Dave Polland

Of all your supporting actors, Dave Polland as off-the-hook realtor has probably given the most memorable and bizarre performance. What can you tell us about him?


Dave was another guy who came in and auditioned for us. When he came in he had this great mustache that he had grown for another role he was doing and we just loved it. We asked if he was willing to keep the stache for our film and he said sure and the next thing we knew he was this crazy psycho real estate guy. I wanted him to be the only guy in the town that had really gone over the top and he delivered. We had a great time shooting his scenes.


A few words about the rest of your cast and crew?


The tough thing about a movie like this is that we wouldn't really afford to pay anyone. But that was also a good thing because everyone who got involved, got involved because they wanted to be there. We didn't have to force anyone to participate, they did it willingly. Everyone worked hard and there's no way to say thank you enough to all the people who came out for one night, or all 9 months of shooting. Susan Bunker (Janice), Elizabeth Schrey (Nancy), Scout Sinay (Young Wendall), there's too many to mention. Everyone did an outstanding job and I will always remember Crowbar for the people who made it happen.


For me at least, Crowbar is a blend of slasher movie, conspiracy thriller and supernatural horror. A statement you can at all live with, and would you like to elaborate on it?


I would say that's pretty accurate. I wanted it to have that slasher feel up until the last third of the picture when things really start to get weird. And once you get to the end, you might have to go back and watch it again to figure out the meaning of certain things.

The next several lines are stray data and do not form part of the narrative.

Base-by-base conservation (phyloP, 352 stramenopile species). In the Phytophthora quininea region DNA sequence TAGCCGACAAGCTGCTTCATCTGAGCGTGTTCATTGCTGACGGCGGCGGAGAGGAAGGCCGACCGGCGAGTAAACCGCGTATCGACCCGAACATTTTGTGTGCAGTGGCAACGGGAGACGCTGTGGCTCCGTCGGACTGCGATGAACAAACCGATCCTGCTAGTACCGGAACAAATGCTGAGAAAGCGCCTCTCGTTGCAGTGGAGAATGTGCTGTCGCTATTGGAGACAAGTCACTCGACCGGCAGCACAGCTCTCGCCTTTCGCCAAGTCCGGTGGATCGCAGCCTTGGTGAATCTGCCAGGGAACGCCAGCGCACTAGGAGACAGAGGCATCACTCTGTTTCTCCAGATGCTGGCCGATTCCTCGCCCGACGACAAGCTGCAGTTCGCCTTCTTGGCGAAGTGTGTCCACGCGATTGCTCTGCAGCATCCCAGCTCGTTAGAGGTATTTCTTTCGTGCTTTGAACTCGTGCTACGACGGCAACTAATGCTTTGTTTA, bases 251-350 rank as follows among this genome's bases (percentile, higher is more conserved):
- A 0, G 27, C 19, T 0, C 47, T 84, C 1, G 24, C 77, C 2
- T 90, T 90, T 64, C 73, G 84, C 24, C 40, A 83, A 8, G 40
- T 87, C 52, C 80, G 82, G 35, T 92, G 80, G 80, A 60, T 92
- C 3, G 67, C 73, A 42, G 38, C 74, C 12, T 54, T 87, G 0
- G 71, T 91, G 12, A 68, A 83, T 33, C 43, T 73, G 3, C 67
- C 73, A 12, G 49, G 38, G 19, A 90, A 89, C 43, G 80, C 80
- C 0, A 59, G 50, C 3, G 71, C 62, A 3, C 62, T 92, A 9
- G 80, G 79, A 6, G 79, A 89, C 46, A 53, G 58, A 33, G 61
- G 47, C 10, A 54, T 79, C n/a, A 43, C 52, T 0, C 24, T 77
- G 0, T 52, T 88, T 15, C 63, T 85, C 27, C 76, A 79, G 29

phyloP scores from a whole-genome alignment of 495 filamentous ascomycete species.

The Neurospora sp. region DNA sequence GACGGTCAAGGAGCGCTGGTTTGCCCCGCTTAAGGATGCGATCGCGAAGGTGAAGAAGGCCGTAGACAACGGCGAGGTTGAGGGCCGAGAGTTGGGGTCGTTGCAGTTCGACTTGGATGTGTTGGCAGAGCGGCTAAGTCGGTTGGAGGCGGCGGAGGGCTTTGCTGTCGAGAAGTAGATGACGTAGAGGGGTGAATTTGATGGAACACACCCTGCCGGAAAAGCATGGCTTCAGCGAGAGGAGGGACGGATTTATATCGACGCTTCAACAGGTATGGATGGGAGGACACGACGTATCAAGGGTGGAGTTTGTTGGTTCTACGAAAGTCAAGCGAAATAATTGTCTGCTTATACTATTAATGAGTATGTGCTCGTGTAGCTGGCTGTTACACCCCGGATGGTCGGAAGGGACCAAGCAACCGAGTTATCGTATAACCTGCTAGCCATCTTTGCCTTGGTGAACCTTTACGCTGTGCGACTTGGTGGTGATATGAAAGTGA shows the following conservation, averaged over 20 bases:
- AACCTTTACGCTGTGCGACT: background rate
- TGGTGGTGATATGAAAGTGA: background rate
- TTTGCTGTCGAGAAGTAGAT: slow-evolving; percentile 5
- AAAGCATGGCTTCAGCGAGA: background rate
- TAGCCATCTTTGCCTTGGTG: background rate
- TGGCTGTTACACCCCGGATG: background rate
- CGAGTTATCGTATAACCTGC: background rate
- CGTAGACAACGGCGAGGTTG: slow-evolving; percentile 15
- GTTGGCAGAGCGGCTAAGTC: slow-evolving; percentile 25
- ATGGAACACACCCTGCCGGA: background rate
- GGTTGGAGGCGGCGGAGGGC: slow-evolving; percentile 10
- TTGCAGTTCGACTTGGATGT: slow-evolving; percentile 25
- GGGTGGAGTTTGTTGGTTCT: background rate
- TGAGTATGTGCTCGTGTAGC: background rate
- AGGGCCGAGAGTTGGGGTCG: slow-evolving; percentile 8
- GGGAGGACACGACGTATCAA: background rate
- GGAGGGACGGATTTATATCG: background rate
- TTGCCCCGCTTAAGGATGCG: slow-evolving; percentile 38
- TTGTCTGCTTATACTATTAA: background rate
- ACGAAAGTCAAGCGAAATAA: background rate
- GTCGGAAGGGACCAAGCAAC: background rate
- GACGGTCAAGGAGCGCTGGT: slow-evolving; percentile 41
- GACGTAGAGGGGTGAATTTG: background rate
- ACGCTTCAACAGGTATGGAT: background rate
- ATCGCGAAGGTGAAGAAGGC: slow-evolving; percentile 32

With Crowbar being essentially a horror film, is horror a genre at all dear to you, and your genre favourites?


I've always loved horror films mostly because my mom never let me watch them. But since I grew up on the 'less is more' style of horror film, that's the kind I wanted to make. Some of my favorites include, The Shining, Halloween, Psycho, Rosemary's Baby, The Exorcist.


Let's go all the way back to your beginnings: How did you get into filmkmaking in the first place, and did you receive any formal training on the subject?


I actually got into filmmaking by accident. I had always loved movies, but was going to college for a music degree. A friend of mine was a journalism major and was working at a local TV station. They had an opening for an evening news editor and he said I could have the job if I wanted it. I agreed and ended up learning how to edit and eventually shoot broadcast quality images. Eventually shooting the news evolved into shooting things that I had a little more control over, like short films and music videos. I still don't have any formal training, but I'm currently enrolled at The University of Oregon as a Cinema Studies major, so I'm working on it.